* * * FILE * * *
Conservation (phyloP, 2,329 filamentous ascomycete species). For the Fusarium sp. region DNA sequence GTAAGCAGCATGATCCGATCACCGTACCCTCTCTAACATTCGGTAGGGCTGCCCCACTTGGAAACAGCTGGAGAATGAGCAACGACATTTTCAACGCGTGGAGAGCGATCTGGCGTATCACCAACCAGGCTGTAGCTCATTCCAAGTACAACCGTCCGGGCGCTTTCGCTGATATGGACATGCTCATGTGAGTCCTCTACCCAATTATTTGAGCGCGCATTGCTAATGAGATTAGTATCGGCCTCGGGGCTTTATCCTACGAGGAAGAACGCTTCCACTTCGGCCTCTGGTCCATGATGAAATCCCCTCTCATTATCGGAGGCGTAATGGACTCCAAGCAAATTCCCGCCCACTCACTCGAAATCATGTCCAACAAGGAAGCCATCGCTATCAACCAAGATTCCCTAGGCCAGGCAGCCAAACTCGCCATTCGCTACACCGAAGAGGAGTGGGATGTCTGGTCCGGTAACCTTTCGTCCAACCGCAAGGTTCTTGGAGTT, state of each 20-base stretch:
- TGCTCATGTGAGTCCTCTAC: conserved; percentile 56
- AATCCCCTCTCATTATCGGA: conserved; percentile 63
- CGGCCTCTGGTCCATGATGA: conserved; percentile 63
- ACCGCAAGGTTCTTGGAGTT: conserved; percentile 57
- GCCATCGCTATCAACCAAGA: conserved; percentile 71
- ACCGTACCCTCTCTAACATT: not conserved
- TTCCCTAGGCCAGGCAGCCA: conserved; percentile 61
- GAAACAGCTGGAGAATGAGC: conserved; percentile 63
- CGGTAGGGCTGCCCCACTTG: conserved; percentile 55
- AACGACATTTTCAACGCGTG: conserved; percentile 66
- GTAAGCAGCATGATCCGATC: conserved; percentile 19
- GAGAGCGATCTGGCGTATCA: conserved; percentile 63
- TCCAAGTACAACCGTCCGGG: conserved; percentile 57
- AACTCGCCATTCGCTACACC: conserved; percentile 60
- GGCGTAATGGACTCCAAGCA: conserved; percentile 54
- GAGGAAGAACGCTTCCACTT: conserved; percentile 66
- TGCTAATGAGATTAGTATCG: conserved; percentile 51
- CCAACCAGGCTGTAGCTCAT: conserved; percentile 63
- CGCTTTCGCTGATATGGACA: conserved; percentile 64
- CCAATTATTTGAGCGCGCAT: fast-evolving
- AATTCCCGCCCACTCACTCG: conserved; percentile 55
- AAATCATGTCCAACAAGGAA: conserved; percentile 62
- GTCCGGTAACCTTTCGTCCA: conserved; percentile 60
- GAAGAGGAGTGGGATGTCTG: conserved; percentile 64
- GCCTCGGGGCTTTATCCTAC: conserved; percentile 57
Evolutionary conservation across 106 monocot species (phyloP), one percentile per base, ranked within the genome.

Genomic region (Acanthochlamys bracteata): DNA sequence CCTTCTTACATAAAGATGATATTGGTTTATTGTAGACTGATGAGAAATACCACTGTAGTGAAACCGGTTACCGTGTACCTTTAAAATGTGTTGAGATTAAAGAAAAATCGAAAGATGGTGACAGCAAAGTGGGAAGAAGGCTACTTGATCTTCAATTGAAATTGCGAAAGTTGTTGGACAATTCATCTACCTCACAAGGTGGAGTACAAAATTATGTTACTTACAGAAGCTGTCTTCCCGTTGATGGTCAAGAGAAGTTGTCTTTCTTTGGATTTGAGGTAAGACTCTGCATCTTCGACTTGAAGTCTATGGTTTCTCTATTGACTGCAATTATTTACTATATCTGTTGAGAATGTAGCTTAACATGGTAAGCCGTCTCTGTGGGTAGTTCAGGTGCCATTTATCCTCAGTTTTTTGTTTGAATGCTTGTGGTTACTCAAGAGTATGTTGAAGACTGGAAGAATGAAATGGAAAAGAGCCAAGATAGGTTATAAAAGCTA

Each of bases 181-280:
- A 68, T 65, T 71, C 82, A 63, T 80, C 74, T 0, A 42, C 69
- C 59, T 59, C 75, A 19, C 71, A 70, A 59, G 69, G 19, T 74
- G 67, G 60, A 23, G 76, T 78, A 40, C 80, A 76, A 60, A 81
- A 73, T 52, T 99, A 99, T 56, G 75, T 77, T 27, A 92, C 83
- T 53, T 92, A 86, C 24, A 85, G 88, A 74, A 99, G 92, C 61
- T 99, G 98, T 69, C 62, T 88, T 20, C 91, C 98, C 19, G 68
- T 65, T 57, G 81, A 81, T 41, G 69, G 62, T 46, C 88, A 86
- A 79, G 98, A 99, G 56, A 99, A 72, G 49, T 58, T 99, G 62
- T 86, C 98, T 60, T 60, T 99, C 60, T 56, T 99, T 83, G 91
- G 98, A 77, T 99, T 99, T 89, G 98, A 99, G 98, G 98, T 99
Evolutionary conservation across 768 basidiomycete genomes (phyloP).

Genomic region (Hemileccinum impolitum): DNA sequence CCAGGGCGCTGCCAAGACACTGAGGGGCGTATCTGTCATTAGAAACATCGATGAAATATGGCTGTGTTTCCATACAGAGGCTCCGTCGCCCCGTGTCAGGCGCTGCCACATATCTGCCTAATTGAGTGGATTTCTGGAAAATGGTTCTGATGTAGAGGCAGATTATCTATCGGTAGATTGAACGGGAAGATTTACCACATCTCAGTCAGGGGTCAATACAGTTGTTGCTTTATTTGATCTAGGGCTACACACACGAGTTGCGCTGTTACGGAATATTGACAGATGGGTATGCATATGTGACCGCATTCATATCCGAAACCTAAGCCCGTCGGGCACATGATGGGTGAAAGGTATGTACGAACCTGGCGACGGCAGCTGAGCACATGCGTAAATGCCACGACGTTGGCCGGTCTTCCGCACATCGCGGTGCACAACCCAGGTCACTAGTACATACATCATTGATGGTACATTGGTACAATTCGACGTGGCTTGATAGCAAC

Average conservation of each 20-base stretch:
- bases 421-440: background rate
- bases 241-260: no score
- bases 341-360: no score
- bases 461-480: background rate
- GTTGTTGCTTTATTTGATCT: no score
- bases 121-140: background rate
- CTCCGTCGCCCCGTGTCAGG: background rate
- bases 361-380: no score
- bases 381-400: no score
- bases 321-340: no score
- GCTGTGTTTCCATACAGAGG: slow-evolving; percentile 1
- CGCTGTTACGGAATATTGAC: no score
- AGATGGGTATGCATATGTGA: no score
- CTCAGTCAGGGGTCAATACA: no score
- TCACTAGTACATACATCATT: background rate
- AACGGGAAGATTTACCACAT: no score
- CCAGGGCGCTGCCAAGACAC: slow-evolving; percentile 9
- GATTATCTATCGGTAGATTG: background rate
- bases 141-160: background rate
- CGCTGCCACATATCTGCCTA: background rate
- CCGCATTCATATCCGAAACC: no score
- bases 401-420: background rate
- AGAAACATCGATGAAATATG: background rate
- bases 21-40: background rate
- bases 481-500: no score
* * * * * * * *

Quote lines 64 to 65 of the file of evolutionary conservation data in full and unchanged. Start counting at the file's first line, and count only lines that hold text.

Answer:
- bases 401-420: background rate
- AGAAACATCGATGAAATATG: background rate